The majority of cultivated strawberries (Fragaria × ananassa) in the northern United States (US) and Canadian provinces is grown in perennial matted rows across a range of soil types and microclimates. Management practices vary in fertilization rates, intensity of pesticide use, and the source of inputs depending on grower preferences. The objective of this study was to identify environmental and management factors that influence strawberry flavor attributes across a range of production systems.
The cultivar Jewel was selected for its popularity in this region and reputation for excellent flavor. “Jewel” was sampled from regional farms and, concurrently, grown in a controlled field study with different inputs over three years. Soluble solids content (SSC) and titratable acidity (TA) across farms was found to be positively associated with the air temperature differential during fruit ripening. In controlled field studies, yield was correlated positively with total N in the form of synthetic urea, but not with the rate of applied organic nitrogen (N). Despite different levels of soil carbon inputs, N rates, pesticides, and microbial supplements, the fruit quality attributes, including SSC, TA, aromatic volatile concentration, and phenolics were not associated with treatment.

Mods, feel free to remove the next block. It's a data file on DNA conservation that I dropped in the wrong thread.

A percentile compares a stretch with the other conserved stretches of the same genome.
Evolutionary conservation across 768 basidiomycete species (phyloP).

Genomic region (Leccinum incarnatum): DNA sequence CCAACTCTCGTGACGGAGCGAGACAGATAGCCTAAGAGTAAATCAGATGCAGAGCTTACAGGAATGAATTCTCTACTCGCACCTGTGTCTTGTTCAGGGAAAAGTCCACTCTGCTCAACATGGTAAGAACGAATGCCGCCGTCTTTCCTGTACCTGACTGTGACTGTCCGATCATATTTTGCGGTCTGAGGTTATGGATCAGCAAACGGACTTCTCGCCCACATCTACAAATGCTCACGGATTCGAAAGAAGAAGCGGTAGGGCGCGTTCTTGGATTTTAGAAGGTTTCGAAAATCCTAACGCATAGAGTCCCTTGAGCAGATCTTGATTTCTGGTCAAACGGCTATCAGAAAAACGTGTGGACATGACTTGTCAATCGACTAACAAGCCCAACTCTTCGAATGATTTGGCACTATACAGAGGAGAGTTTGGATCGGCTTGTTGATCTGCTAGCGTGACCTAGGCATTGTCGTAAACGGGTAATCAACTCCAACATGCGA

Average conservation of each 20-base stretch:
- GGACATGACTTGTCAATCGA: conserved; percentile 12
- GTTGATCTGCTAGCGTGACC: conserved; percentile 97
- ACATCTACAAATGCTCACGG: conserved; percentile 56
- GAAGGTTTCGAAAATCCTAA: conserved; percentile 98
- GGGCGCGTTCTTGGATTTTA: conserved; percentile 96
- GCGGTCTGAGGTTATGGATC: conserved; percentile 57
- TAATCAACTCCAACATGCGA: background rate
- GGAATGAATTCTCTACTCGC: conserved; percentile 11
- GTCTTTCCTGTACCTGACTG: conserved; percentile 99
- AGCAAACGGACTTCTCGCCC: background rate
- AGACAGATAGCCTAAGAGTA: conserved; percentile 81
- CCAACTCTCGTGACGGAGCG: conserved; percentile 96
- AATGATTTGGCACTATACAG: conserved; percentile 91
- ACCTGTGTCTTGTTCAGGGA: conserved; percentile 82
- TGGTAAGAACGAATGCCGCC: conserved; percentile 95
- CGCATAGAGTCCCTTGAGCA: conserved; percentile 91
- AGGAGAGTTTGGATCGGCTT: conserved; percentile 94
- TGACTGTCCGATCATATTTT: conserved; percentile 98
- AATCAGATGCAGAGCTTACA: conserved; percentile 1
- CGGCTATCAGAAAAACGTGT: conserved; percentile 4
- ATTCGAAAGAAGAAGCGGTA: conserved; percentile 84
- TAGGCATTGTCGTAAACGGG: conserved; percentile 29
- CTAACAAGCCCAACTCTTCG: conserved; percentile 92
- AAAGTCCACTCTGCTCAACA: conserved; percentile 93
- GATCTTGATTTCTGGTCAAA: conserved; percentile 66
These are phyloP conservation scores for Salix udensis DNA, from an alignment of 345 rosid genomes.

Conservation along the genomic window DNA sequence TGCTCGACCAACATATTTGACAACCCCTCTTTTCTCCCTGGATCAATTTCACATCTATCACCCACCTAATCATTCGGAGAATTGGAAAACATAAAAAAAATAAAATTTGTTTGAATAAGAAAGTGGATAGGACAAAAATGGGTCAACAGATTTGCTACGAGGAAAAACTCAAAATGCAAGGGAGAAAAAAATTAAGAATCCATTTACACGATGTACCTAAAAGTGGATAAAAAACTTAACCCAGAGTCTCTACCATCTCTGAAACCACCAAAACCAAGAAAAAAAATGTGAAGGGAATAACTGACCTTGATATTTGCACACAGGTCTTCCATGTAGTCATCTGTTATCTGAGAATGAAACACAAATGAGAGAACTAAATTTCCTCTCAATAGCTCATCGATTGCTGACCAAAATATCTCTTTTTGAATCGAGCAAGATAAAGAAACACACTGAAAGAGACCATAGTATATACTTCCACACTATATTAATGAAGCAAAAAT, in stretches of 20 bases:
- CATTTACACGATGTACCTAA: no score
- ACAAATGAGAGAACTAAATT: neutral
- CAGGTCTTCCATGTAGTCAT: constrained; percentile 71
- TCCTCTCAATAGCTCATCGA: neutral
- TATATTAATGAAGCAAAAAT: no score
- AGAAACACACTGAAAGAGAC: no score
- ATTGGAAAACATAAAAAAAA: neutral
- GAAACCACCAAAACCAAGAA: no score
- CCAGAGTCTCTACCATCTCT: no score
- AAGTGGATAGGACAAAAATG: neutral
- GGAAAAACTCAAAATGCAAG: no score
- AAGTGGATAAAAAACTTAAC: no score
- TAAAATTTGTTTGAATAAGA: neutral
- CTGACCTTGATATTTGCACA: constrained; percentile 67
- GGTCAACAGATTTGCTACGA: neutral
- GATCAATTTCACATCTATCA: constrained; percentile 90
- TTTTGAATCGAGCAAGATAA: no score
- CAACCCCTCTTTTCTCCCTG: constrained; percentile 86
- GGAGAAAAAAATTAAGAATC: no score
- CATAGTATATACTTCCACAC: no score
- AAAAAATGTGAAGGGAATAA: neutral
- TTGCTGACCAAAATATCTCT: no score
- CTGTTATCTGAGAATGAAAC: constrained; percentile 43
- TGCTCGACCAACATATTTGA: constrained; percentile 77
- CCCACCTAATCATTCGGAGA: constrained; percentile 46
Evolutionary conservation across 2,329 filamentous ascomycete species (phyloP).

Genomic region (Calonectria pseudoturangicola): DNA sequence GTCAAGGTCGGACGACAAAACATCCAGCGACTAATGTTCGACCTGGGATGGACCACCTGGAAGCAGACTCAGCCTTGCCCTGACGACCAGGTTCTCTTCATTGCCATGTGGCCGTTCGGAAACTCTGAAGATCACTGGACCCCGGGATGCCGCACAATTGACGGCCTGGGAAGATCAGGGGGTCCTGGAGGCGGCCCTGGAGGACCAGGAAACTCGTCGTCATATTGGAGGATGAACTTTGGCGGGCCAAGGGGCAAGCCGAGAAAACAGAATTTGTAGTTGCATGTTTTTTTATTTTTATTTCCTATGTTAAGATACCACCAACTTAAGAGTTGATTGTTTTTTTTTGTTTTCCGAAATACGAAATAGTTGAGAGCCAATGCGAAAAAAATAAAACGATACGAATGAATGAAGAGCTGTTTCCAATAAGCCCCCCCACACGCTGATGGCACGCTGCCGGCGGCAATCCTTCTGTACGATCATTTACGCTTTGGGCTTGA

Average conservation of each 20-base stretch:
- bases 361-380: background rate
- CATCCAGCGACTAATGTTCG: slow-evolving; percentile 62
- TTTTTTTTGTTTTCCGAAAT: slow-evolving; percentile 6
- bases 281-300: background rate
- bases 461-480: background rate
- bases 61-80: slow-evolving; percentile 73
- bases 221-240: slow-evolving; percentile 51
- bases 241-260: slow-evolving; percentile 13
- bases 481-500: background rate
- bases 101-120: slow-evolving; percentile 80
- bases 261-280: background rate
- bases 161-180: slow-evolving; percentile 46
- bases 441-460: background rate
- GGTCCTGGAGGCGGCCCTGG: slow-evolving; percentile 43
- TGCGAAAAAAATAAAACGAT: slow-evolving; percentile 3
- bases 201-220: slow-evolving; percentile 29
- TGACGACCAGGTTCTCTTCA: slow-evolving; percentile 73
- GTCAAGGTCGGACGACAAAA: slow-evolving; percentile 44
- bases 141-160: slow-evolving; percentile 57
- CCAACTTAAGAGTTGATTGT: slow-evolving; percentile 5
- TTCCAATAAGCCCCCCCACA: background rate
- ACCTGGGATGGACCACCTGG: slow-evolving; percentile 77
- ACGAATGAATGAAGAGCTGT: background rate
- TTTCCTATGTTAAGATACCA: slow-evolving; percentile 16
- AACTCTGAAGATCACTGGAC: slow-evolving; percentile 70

A human sensory evaluation found no perceptible differences in flavor or aroma among contrasting treatments. Our study concludes that growers should invest in temperature management, rather than agricultural inputs, to influence SSC and TA of strawberry.
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Osatuke, A.; Pritts, M. Strawberry Flavor Is Influenced by the Air Temperature Differential during Fruit Development but Not Management Practices. Agronomy 2021, 11, 606. https://doi.org/10.3390/agronomy11030606